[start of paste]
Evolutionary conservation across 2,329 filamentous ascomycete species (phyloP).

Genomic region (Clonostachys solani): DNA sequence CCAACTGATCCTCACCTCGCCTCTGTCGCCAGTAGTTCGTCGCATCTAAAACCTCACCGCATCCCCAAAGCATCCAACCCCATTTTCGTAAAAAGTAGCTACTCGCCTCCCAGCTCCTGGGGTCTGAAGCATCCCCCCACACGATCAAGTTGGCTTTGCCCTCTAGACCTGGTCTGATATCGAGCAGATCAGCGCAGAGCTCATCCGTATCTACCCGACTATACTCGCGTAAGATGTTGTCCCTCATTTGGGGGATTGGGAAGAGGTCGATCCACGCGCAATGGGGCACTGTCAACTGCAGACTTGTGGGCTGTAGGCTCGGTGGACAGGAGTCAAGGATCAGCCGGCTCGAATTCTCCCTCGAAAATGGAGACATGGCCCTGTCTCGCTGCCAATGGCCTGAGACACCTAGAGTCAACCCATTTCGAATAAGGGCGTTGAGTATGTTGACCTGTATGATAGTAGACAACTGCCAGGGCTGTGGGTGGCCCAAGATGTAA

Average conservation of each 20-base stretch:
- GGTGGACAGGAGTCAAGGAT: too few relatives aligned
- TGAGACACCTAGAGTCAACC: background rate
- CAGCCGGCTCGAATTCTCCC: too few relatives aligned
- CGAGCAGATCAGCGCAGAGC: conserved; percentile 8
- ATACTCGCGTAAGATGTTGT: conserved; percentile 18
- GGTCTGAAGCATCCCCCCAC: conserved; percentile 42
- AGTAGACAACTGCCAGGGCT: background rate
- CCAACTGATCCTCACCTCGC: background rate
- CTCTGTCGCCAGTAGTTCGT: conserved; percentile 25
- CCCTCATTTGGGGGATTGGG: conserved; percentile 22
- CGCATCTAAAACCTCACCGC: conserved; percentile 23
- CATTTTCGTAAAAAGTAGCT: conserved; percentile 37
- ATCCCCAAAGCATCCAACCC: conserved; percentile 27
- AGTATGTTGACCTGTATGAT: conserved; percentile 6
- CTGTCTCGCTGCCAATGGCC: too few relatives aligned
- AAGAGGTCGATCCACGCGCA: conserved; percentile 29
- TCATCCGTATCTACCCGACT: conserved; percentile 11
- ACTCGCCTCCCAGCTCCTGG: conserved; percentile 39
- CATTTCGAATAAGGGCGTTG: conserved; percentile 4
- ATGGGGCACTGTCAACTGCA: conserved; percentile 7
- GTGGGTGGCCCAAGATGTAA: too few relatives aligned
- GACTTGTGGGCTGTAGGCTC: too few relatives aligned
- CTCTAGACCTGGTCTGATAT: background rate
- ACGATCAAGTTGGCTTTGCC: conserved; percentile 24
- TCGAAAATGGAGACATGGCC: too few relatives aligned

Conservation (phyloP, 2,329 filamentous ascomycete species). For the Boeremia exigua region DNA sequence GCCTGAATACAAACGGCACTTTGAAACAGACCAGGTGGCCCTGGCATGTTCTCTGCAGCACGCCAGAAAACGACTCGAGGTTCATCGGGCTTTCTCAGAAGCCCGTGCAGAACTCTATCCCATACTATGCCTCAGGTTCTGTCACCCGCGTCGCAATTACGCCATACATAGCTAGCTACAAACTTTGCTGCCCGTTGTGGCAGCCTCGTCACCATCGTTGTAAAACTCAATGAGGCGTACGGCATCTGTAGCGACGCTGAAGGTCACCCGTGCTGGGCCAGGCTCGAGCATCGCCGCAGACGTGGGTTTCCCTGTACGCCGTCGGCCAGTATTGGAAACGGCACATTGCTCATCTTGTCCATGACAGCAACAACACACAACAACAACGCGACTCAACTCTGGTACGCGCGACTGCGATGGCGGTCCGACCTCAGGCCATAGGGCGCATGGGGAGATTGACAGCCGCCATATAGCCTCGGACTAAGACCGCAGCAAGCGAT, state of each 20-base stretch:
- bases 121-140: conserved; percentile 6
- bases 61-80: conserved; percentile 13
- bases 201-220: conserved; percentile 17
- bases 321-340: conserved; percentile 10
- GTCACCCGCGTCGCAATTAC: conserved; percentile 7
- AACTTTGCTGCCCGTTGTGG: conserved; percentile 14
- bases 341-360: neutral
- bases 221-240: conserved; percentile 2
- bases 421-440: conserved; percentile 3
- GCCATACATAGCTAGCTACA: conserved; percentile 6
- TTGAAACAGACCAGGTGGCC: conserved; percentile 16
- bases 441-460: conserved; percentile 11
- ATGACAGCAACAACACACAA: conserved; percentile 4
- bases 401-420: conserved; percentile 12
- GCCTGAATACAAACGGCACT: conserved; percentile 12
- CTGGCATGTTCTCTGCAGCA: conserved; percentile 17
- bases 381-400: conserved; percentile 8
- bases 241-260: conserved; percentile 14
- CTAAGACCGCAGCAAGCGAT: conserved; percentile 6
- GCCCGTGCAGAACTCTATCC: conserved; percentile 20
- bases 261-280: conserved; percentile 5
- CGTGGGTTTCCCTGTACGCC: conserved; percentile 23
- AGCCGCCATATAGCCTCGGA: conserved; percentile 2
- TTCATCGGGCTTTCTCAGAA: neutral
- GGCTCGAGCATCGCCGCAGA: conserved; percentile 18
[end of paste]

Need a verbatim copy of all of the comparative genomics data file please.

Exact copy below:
Evolutionary conservation across 2,329 filamentous ascomycete species (phyloP).

Genomic region (Clonostachys solani): DNA sequence CCAACTGATCCTCACCTCGCCTCTGTCGCCAGTAGTTCGTCGCATCTAAAACCTCACCGCATCCCCAAAGCATCCAACCCCATTTTCGTAAAAAGTAGCTACTCGCCTCCCAGCTCCTGGGGTCTGAAGCATCCCCCCACACGATCAAGTTGGCTTTGCCCTCTAGACCTGGTCTGATATCGAGCAGATCAGCGCAGAGCTCATCCGTATCTACCCGACTATACTCGCGTAAGATGTTGTCCCTCATTTGGGGGATTGGGAAGAGGTCGATCCACGCGCAATGGGGCACTGTCAACTGCAGACTTGTGGGCTGTAGGCTCGGTGGACAGGAGTCAAGGATCAGCCGGCTCGAATTCTCCCTCGAAAATGGAGACATGGCCCTGTCTCGCTGCCAATGGCCTGAGACACCTAGAGTCAACCCATTTCGAATAAGGGCGTTGAGTATGTTGACCTGTATGATAGTAGACAACTGCCAGGGCTGTGGGTGGCCCAAGATGTAA

Average conservation of each 20-base stretch:
- GGTGGACAGGAGTCAAGGAT: too few relatives aligned
- TGAGACACCTAGAGTCAACC: background rate
- CAGCCGGCTCGAATTCTCCC: too few relatives aligned
- CGAGCAGATCAGCGCAGAGC: conserved; percentile 8
- ATACTCGCGTAAGATGTTGT: conserved; percentile 18
- GGTCTGAAGCATCCCCCCAC: conserved; percentile 42
- AGTAGACAACTGCCAGGGCT: background rate
- CCAACTGATCCTCACCTCGC: background rate
- CTCTGTCGCCAGTAGTTCGT: conserved; percentile 25
- CCCTCATTTGGGGGATTGGG: conserved; percentile 22
- CGCATCTAAAACCTCACCGC: conserved; percentile 23
- CATTTTCGTAAAAAGTAGCT: conserved; percentile 37
- ATCCCCAAAGCATCCAACCC: conserved; percentile 27
- AGTATGTTGACCTGTATGAT: conserved; percentile 6
- CTGTCTCGCTGCCAATGGCC: too few relatives aligned
- AAGAGGTCGATCCACGCGCA: conserved; percentile 29
- TCATCCGTATCTACCCGACT: conserved; percentile 11
- ACTCGCCTCCCAGCTCCTGG: conserved; percentile 39
- CATTTCGAATAAGGGCGTTG: conserved; percentile 4
- ATGGGGCACTGTCAACTGCA: conserved; percentile 7
- GTGGGTGGCCCAAGATGTAA: too few relatives aligned
- GACTTGTGGGCTGTAGGCTC: too few relatives aligned
- CTCTAGACCTGGTCTGATAT: background rate
- ACGATCAAGTTGGCTTTGCC: conserved; percentile 24
- TCGAAAATGGAGACATGGCC: too few relatives aligned

Conservation (phyloP, 2,329 filamentous ascomycete species). For the Boeremia exigua region DNA sequence GCCTGAATACAAACGGCACTTTGAAACAGACCAGGTGGCCCTGGCATGTTCTCTGCAGCACGCCAGAAAACGACTCGAGGTTCATCGGGCTTTCTCAGAAGCCCGTGCAGAACTCTATCCCATACTATGCCTCAGGTTCTGTCACCCGCGTCGCAATTACGCCATACATAGCTAGCTACAAACTTTGCTGCCCGTTGTGGCAGCCTCGTCACCATCGTTGTAAAACTCAATGAGGCGTACGGCATCTGTAGCGACGCTGAAGGTCACCCGTGCTGGGCCAGGCTCGAGCATCGCCGCAGACGTGGGTTTCCCTGTACGCCGTCGGCCAGTATTGGAAACGGCACATTGCTCATCTTGTCCATGACAGCAACAACACACAACAACAACGCGACTCAACTCTGGTACGCGCGACTGCGATGGCGGTCCGACCTCAGGCCATAGGGCGCATGGGGAGATTGACAGCCGCCATATAGCCTCGGACTAAGACCGCAGCAAGCGAT, state of each 20-base stretch:
- bases 121-140: conserved; percentile 6
- bases 61-80: conserved; percentile 13
- bases 201-220: conserved; percentile 17
- bases 321-340: conserved; percentile 10
- GTCACCCGCGTCGCAATTAC: conserved; percentile 7
- AACTTTGCTGCCCGTTGTGG: conserved; percentile 14
- bases 341-360: neutral
- bases 221-240: conserved; percentile 2
- bases 421-440: conserved; percentile 3
- GCCATACATAGCTAGCTACA: conserved; percentile 6
- TTGAAACAGACCAGGTGGCC: conserved; percentile 16
- bases 441-460: conserved; percentile 11
- ATGACAGCAACAACACACAA: conserved; percentile 4
- bases 401-420: conserved; percentile 12
- GCCTGAATACAAACGGCACT: conserved; percentile 12
- CTGGCATGTTCTCTGCAGCA: conserved; percentile 17
- bases 381-400: conserved; percentile 8
- bases 241-260: conserved; percentile 14
- CTAAGACCGCAGCAAGCGAT: conserved; percentile 6
- GCCCGTGCAGAACTCTATCC: conserved; percentile 20
- bases 261-280: conserved; percentile 5
- CGTGGGTTTCCCTGTACGCC: conserved; percentile 23
- AGCCGCCATATAGCCTCGGA: conserved; percentile 2
- TTCATCGGGCTTTCTCAGAA: neutral
- GGCTCGAGCATCGCCGCAGA: conserved; percentile 18